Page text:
The 10 Greatest Courtroom Drama Movies

Action films and thrillers are all very good, but when it comes to watching two stars duke it out on screen, you can’t beat courtroom dramas. Over the years, the courtroom has exerted an inexorable pull on countless directors and screenwriters, and many an actor’s career has been crowned by a triumph with the gavel or on the stand. Here are ten of the best courtroom dramas in movie history.

10. Inherit The Wind

Spencer Tracy had already won his two Academy Awards by the time he starred in Stanley Kramer’s 1960 masterpiece, but for stiff competition that year from the likes of Laurence Olivier and Burt Lancaster, his scintillating performance here could easily have bagged a third. Tracy plays a lawyer tasked with defending a schoolteacher charged with teaching the theory of evolution in a sleepy Southern town. A thinly disguised retelling of the 1925 Scopes Monkey Trial, Tracy was never better than in the pivotal scene where he puts his Bible-thumping opponent (Fredric March) on the stand.

9. Erin Brockovich

This fictional account of the real-life PG&E groundwater contamination case that rocked California in the mid-1990s sees Julia Roberts play Brockovich, who instigated legal proceedings against the electricity company in 1993. Roberts won an Academy Award for her work in the role.

8. Roe vs. Wade

This 1989 TV film lands differently in a post-Roe vs. Wade America. The film stars Holly Hunter in an Emmy Award-winning turn as the woman whose unplanned pregnancy became the test case for the 1973 legal case about the right to abortion in the United States, and the always excellent Amy Madigan turns in a Golden Globe-winning performance as Sarah Weddington, the lawyer who brought the historic case to the Supreme Court.

7. The Mauritanian

From 2002 to 2016, Mohamedou Ould Slahi was held at Guantanamo Bay without charge. In this 2021 drama, Tahar Rahim does sterling work as Slahi, while Jodie Foster won a Golden Globe as Nancy Holland, one of Slahi’s lawyers who worked tirelessly to have him released.

6. Breaker Morant

Many say Australian cinema came of age with Peter Weir’s peerless 1981 World War One epic Gallipoli, but this 1980 Academy Award-nominated drama runs it close. Golden Globe winner Edward Woodward is brilliant as the eponymous Morant, an English soldier tried in a military court for executing prisoners of war, while future Gorillas in the Mist star Bryan Brown impresses as Morant’s co-accused.

5. Just Mercy

African-American lawyer Bryan Stevenson’s best-selling memoir spawned this powerful 2019 drama, starring Michael B. Jordan as Stevenson, Brie Larson as Stevenson’s go-getting assistant, and Jamie Foxx as Walter McMillian, who in real life spent years on death row for a crime he didn’t commit.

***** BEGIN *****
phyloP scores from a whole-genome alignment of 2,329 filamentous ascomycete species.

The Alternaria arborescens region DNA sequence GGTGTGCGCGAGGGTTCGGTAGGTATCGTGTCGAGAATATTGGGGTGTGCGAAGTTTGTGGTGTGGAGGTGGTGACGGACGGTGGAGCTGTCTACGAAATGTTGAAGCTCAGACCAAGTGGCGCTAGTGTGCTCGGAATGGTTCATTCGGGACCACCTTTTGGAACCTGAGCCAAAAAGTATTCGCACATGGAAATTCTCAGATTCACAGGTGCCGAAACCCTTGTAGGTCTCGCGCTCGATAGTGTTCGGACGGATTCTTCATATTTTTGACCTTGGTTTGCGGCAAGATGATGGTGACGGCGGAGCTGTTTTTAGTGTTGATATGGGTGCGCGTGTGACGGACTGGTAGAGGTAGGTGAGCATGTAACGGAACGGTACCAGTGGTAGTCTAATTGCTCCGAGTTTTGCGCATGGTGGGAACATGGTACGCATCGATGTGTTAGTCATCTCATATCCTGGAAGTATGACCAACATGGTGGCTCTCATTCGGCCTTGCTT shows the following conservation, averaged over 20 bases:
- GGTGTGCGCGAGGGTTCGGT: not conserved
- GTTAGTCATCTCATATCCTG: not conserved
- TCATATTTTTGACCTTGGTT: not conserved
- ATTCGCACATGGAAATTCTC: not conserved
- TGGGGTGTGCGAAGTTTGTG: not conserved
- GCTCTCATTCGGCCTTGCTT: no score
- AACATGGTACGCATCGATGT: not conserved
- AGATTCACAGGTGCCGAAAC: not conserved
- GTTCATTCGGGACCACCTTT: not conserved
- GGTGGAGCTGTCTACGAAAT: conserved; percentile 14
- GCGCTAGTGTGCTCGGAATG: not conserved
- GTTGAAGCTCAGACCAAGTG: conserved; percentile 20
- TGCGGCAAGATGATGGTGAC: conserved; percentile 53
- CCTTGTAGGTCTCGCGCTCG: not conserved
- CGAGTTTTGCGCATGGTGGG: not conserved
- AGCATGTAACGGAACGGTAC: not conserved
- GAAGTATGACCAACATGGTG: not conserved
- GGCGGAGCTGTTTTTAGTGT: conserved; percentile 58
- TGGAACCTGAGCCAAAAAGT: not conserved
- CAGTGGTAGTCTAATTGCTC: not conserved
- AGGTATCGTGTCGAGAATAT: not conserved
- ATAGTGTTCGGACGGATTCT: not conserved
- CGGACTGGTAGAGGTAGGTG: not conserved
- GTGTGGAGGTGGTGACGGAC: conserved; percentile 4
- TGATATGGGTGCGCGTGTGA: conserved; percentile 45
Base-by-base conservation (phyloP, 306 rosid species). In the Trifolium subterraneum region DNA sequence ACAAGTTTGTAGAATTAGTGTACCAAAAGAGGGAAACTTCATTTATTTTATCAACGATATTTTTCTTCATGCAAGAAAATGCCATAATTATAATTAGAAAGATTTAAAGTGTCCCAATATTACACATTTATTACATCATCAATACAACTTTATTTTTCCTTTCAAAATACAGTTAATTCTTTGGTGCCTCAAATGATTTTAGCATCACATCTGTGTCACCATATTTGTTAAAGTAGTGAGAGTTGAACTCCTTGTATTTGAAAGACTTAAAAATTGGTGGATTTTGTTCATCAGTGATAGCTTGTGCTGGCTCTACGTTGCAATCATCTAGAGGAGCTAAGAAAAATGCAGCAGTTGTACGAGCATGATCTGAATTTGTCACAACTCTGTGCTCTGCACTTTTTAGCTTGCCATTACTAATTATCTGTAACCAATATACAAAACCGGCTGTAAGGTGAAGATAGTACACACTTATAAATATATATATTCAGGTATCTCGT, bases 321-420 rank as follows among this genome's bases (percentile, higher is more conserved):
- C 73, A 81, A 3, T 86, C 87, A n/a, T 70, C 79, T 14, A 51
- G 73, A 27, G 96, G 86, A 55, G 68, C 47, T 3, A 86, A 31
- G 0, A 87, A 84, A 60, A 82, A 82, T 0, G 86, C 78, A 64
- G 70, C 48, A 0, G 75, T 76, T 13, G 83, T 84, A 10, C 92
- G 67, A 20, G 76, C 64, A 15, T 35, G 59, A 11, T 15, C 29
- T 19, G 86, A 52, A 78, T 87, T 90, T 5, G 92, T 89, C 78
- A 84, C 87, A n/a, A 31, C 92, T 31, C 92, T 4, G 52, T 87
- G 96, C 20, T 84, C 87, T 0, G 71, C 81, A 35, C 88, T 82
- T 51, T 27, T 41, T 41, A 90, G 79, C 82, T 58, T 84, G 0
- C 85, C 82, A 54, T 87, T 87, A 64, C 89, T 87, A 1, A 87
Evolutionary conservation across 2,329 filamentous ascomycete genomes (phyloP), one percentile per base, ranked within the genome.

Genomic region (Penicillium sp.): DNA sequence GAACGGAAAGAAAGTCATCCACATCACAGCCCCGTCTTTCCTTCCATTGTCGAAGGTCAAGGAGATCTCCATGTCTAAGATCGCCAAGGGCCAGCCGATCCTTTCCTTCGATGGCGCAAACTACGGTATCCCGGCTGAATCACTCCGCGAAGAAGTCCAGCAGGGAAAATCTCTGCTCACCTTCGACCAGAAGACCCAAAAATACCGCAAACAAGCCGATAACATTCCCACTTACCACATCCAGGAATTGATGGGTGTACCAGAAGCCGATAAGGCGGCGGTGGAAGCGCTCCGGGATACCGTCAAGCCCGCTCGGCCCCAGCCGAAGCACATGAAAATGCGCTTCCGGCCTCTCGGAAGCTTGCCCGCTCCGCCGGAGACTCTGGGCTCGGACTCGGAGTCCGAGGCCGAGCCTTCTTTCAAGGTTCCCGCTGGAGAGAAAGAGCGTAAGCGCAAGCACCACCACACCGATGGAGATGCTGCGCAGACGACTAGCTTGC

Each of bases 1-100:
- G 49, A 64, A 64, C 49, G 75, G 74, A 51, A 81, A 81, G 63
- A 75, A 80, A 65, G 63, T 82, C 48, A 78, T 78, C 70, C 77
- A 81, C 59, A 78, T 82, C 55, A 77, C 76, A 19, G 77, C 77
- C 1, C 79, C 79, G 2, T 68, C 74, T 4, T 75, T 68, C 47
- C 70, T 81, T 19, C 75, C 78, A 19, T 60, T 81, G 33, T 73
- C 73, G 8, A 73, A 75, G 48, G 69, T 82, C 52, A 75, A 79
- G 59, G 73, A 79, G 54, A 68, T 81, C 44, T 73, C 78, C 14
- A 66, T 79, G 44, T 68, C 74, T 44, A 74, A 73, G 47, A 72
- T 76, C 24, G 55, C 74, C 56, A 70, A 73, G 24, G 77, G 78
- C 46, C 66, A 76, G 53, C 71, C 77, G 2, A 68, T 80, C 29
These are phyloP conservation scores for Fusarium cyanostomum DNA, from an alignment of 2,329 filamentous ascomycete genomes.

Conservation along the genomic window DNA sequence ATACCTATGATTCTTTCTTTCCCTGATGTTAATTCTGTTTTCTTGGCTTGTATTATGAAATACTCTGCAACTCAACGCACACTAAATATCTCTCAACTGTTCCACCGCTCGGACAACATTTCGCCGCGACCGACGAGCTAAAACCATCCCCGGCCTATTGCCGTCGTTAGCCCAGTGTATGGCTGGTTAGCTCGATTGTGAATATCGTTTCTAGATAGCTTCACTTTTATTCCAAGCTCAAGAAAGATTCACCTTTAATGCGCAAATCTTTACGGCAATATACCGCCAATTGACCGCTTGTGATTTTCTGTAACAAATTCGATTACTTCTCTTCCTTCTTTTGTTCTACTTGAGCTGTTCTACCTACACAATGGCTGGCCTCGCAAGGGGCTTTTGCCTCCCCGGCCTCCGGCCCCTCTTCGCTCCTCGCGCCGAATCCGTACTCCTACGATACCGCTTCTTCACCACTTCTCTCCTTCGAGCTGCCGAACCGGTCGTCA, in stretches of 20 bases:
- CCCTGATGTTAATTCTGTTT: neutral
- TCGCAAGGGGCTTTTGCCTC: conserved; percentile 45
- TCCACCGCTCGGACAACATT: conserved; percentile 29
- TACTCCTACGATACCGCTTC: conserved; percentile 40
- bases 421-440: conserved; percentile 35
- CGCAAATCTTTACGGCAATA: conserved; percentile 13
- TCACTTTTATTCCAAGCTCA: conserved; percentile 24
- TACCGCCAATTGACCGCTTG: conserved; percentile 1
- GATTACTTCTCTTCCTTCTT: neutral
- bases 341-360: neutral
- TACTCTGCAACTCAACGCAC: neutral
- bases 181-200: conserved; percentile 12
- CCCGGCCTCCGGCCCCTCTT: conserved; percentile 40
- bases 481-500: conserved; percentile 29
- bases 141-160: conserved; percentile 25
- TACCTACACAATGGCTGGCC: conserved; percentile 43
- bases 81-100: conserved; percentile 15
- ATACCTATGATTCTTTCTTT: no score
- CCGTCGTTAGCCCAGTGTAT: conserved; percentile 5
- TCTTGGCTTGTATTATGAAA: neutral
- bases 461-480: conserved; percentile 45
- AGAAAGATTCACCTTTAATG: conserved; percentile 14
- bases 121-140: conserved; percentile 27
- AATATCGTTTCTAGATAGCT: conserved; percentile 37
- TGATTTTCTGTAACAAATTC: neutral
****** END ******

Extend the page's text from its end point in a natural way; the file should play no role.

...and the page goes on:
4. The Caine Mutiny

Humphrey Bogart won the last of his three Academy Award nominations for his work in this 1954 drama as Queeg, the disciplinarian Navy officer who becomes paranoid and delusional while in command of a World War Two-era destroyer. The film was a huge box office success, though not before the U.S. Navy, wary of a movie about a mutiny on board an American warship, had been assured its fictitious nature would be made clear.

3. A Few Good Men

Rob Reiner’s 1992 film may suffer a little from the oddly callow performances by Tom Cruise and Demi Moore as two lawyers who come to the defense of two Marine privates accused of murder. But the plot is tight. Jack Nicholson is satisfyingly repulsive as the colonel who justifies bullying his subordinates on the grounds of advancing the greater good, and Kevin Pollak is quietly excellent as the slightly older lawyer tasked with keeping Cruise and Moore on point.

2. Denial

Before the release of this 2016 drama, Mick Jackson was most well known for directing the 1992 Kevin Costner vehicle The Bodyguard, but Denial is the British director’s masterpiece. A true story of the 2000 Penguin Holocaust trial, the film stars Rachel Weisz as Deborah Lipstadt, an American history professor who was sued for libel in a British court by Holocaust denier David Irving (Timothy Spall). Andrew Scott is coolly clinical as the hotshot solicitor Anthony Julius, and Tom Wilkinson has never been better as Richard Rampton, the real-life lawyer who sparred with Irving in court. Jackson’s restrained work, as well as the decision to include only dialog taken from the actual transcripts for the courtroom scenes, combine to create a stunning assertion of the power of truth over lies.

1. To Kill A Mockingbird

This masterful adaptation of Harper Lee’s 1960 novel about the trial of a Black man accused of raping a white woman in a segregationist Southern town retains all of its rhetorical power over 60 years after its release. Gregory Peck won an Academy Award and a Golden Globe for his work as Atticus Finch, the lawyer for the defense, while Brock Peters is the epitome of dignity as the tragic defendant Tom Robinson.



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